Hosea 4:13 They sacrifice upon the tops of the mountains, and burn incense upon the hills, under oaks and poplars and elms, because the shadow thereof [is] good: therefore your daughters shall commit whoredom, and your spouses shall commit adultery.
Scriptures Talking About The Elm
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Hos. 4:13; rendered "terebinth" in the Revised Version. It is the Pistacia terebinthus of Linn., a tree common in Israel, long-lived, and therefore often employed for landmarks and in designating places (Gen. 35:4; Judg. 6:11, 19. Rendered "oak" in both A.V. and R.V.). (See TEIL TREE T0003597.)
(an old name for the lime-tree, the tilia), Isa. 6:13, the terebinth, or turpentine-tree, the Pistacia terebinthus of botanists. The Hebrew word here used (elah) is rendered oak (q.v.) in Gen. 35:4; Judg. 6:11, 19; Isa. 1:29, etc. In Isa. 61:3 it is rendered in the plural "trees;" Hos. 4:13, "elm" (R.V., "terebinth"). Hos. 4:13, "elm" (R.V., "terebinth"). In 1 Sam. 17:2, 19 it is taken as a proper name, "Elah" (R.V. marg., "terebinth"). "The terebinth of Mamre, or its lineal successor, remained from the days of Abraham till the fourth century of the Christian era, and on its site Constantine erected a Christian church, the ruins of which still remain." This tree "is seldom seen in clumps or groves, never in forests, but stands isolated and weird-like in some bare ravine or on a hill-side where nothing else towers above the low brushwood" (Tristram).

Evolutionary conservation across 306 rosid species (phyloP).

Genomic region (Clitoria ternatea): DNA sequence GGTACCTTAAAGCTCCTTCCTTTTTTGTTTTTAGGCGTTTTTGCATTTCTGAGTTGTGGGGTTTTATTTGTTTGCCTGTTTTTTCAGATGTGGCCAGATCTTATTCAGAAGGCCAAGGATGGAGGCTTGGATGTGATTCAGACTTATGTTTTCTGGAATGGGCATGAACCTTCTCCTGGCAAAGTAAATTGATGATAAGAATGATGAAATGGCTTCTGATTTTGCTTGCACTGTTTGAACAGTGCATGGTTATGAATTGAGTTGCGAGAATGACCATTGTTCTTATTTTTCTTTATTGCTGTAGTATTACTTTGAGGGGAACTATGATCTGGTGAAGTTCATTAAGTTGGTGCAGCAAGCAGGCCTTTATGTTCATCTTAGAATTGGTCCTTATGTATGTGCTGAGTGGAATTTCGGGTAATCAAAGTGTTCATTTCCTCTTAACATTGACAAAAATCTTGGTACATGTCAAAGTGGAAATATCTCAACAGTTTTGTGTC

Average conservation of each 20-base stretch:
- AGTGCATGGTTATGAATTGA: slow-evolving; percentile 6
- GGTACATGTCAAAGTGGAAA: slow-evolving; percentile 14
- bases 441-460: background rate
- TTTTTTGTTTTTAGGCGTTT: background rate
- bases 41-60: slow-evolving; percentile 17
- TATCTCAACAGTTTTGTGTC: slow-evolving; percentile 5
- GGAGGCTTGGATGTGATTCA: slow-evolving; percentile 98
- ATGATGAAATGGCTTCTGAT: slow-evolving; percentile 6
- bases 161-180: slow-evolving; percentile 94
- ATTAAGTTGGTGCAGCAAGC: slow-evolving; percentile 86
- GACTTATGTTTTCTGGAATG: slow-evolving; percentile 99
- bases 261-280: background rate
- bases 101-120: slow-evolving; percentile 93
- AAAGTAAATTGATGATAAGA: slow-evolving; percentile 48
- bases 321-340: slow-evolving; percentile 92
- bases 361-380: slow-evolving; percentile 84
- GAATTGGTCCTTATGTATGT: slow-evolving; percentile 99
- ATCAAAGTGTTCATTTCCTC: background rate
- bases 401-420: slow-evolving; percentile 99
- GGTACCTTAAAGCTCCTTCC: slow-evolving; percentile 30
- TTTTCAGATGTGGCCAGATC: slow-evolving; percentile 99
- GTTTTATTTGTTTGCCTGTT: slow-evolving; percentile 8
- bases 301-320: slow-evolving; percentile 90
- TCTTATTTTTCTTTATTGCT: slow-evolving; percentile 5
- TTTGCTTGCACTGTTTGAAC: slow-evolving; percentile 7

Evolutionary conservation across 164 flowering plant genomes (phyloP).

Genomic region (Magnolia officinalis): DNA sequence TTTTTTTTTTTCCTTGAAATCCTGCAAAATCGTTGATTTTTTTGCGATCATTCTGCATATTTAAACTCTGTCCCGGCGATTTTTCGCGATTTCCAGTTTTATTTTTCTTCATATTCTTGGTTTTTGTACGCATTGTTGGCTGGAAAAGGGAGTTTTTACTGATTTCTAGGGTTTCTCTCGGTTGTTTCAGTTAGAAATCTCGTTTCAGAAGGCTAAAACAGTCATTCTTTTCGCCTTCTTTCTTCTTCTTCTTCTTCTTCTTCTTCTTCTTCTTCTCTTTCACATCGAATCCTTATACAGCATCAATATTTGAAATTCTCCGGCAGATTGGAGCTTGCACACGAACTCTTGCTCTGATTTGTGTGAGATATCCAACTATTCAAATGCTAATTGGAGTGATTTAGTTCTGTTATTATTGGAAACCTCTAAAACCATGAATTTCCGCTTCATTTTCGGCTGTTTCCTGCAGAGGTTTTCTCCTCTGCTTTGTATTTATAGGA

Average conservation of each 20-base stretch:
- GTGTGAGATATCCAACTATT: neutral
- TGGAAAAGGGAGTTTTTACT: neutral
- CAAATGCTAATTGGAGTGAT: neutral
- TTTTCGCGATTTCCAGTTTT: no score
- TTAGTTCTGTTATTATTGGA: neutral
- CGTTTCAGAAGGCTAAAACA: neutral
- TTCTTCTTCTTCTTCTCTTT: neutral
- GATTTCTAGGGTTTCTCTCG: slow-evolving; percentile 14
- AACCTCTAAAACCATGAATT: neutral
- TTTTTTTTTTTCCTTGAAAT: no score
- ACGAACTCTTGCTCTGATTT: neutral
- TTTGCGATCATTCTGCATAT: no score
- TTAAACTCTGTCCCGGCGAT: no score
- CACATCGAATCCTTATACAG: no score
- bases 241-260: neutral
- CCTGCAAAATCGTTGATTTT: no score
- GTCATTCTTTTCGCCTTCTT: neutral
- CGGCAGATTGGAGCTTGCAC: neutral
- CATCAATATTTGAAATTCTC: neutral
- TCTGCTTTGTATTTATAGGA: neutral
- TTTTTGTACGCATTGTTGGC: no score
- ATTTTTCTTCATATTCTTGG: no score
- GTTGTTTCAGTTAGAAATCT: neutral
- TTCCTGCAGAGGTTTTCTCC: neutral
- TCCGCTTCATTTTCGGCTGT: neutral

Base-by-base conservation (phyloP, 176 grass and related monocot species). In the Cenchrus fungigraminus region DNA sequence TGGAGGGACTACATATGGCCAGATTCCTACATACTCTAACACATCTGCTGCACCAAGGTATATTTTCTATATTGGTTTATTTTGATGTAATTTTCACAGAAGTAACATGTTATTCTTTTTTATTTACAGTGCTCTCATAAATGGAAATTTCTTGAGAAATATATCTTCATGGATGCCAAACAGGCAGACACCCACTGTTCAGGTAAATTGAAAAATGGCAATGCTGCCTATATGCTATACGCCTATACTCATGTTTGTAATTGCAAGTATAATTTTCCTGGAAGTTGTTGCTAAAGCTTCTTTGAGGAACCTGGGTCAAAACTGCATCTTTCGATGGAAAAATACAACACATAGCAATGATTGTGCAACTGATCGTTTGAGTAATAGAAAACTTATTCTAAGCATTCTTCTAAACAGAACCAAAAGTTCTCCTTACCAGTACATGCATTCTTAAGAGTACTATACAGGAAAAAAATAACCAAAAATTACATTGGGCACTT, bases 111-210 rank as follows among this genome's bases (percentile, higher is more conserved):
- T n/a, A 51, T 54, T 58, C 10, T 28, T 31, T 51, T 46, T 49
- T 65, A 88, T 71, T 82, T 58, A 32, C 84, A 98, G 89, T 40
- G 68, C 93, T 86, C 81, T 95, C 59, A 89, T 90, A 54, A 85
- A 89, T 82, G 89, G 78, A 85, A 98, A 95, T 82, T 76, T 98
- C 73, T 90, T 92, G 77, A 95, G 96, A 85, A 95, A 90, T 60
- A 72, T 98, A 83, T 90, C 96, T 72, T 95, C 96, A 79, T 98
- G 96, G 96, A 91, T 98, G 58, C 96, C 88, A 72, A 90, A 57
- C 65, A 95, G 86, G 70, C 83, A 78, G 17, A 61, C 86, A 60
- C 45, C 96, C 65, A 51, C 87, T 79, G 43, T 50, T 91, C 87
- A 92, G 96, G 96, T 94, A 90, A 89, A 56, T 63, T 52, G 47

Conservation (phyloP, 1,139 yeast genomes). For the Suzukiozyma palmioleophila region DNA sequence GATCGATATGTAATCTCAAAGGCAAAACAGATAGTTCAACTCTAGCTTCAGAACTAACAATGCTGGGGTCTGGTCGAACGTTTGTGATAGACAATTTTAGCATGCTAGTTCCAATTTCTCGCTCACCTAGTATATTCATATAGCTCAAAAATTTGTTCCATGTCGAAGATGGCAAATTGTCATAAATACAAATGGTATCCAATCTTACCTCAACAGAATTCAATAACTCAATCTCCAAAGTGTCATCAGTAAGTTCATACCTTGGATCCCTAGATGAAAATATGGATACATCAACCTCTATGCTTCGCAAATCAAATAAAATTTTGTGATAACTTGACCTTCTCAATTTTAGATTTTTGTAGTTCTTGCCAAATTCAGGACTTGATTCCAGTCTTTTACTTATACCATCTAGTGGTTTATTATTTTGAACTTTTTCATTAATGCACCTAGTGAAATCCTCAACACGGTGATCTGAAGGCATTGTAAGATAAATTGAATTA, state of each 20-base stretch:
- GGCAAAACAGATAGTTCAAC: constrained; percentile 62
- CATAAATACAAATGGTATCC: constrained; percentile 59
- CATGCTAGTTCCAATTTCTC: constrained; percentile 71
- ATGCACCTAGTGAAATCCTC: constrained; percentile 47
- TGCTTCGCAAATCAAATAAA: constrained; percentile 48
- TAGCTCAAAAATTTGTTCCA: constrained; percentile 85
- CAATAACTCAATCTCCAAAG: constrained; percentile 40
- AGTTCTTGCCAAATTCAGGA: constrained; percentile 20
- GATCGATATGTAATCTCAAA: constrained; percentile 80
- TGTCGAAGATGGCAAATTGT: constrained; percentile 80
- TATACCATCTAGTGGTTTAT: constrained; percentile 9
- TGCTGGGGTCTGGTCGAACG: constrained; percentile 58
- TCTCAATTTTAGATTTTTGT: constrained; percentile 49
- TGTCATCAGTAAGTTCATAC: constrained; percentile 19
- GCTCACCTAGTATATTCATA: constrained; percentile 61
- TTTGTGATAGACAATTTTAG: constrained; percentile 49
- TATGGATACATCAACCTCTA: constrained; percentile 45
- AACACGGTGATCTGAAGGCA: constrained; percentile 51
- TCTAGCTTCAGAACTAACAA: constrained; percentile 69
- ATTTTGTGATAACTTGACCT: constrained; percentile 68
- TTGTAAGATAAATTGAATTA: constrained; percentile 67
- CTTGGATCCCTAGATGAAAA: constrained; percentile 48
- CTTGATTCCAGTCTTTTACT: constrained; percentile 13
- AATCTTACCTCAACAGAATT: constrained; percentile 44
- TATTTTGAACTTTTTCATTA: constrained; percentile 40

Heb. tidhar, mentioned along with the fir-tree in Isa. 41:19; 60:13. This is probably the cypress; or it may be the stone-pine, which is common on the northern slopes of Lebanon. Some suppose that the elm, others that the oak, or holm, or ilex, is meant by the Hebrew word. In Neh. 8:15 the Revised Version has "wild olive" instead of "pine." (See FIR T0001333.)